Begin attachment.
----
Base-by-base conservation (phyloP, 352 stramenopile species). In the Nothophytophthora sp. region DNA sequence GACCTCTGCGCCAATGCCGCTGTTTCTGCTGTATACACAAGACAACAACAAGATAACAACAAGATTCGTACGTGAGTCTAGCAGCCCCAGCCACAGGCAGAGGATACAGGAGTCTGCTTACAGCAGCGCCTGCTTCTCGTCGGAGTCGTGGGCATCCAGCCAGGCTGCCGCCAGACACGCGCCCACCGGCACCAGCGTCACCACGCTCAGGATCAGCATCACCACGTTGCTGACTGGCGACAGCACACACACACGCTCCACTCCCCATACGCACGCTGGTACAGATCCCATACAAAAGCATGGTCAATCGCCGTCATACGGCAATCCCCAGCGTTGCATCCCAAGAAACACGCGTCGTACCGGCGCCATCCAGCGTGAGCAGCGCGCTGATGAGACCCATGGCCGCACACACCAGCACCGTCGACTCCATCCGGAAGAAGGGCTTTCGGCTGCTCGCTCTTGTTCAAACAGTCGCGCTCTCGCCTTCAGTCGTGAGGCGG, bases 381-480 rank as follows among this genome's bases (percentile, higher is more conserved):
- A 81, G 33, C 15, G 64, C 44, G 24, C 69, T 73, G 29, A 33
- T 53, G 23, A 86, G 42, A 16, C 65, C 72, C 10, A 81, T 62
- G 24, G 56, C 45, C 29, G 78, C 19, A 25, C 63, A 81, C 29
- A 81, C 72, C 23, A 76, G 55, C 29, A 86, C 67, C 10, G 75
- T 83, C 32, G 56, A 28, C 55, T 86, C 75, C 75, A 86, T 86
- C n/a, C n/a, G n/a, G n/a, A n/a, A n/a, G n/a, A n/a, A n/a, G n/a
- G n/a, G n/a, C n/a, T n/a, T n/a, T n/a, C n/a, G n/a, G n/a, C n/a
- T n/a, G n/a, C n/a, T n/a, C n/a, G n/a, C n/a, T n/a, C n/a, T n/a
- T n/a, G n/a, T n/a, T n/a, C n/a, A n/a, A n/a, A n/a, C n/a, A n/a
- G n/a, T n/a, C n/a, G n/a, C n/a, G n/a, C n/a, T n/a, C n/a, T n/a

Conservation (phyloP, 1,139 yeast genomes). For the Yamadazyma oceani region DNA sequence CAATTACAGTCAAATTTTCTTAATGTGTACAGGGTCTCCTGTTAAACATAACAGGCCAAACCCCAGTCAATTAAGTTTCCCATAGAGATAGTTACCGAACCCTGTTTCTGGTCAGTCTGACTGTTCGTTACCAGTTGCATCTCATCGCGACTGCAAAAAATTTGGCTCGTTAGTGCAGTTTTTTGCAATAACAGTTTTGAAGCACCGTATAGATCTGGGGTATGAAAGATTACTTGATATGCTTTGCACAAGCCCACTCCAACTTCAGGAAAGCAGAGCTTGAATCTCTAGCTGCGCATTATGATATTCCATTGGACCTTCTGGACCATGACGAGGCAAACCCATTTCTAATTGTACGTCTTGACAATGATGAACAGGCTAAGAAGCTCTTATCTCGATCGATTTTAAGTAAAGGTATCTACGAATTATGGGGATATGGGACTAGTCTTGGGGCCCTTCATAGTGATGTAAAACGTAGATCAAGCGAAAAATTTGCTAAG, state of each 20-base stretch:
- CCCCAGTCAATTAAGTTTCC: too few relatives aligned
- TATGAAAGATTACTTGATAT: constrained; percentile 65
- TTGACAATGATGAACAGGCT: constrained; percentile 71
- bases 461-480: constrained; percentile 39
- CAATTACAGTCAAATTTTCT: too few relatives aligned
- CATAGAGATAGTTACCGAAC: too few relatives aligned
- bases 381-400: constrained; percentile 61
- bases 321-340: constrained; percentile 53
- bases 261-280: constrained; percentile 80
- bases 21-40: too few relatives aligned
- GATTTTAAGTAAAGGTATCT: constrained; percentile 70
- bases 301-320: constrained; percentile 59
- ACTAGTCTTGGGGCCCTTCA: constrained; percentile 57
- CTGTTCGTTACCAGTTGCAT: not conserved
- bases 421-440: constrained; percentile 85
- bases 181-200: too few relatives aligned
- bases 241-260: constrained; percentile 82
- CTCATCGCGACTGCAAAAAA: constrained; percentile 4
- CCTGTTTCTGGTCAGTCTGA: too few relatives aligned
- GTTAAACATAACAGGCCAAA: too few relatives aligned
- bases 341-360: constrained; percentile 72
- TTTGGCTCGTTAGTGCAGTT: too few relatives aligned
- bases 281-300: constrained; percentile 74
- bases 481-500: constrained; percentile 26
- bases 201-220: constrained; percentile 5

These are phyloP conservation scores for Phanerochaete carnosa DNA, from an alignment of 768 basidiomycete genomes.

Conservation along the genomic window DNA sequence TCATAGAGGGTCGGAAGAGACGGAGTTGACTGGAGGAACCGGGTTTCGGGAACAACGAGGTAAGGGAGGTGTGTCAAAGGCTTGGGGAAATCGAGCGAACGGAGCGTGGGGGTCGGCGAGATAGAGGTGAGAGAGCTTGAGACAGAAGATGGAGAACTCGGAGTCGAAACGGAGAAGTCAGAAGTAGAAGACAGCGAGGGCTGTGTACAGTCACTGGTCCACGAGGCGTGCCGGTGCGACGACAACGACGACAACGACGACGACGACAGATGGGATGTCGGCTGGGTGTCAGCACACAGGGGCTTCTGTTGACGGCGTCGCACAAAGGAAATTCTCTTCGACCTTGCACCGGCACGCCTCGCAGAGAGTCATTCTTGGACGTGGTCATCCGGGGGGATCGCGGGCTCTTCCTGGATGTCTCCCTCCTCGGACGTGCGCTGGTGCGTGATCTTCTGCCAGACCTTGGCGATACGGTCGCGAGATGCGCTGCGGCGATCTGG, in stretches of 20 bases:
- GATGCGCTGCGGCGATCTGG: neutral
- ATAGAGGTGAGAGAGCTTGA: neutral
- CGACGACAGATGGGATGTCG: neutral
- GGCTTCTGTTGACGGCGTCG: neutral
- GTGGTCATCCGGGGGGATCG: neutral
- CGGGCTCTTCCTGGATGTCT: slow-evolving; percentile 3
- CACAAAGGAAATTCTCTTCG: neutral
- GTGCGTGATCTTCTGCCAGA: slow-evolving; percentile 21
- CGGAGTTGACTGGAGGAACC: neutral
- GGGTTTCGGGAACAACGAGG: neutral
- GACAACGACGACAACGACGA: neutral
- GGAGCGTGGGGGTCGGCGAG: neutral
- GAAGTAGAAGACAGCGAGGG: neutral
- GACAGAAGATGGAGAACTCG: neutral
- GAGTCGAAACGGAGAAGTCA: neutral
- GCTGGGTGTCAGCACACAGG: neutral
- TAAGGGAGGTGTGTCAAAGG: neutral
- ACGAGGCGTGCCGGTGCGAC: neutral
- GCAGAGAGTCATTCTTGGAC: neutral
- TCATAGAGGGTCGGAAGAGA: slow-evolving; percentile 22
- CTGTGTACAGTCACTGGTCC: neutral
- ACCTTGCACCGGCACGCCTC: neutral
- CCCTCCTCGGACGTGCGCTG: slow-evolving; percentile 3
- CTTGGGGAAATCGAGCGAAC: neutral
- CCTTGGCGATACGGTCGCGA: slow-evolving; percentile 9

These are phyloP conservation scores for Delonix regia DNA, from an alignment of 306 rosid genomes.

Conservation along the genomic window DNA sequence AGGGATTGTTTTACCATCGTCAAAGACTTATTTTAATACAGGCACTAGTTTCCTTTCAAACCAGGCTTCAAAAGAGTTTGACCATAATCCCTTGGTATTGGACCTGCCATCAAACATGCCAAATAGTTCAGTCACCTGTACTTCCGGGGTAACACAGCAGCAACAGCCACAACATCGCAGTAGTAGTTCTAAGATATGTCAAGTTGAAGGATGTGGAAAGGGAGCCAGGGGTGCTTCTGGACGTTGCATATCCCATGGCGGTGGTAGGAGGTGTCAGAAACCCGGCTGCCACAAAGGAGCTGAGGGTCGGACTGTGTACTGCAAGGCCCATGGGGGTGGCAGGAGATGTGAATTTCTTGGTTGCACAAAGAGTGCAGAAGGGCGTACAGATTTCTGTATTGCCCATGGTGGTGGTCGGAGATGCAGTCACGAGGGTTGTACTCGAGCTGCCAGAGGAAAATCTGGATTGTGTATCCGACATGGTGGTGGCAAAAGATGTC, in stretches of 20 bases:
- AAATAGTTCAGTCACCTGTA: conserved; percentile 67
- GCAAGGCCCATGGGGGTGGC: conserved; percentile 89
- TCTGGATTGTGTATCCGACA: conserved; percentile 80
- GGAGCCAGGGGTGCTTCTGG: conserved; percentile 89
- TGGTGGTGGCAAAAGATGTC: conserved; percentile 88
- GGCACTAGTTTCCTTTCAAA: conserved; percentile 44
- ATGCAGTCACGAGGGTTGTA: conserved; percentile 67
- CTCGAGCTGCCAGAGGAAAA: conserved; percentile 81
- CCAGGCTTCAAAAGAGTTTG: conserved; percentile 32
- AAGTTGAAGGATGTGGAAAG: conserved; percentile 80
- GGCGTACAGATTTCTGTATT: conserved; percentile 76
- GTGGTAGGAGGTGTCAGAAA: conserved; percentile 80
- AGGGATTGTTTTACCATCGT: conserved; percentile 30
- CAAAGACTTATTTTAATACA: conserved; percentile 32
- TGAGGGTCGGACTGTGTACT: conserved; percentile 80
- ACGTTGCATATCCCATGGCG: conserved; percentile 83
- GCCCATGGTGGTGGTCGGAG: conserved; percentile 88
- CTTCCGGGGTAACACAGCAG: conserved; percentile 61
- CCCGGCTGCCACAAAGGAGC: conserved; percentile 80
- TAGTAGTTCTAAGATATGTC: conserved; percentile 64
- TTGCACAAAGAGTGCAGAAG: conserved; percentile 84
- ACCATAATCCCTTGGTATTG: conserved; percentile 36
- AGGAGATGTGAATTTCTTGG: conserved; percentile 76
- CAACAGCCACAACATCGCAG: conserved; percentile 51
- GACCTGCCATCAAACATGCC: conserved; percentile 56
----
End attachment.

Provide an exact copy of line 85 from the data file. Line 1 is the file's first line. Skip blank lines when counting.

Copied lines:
- CCCGGCTGCCACAAAGGAGC: conserved; percentile 80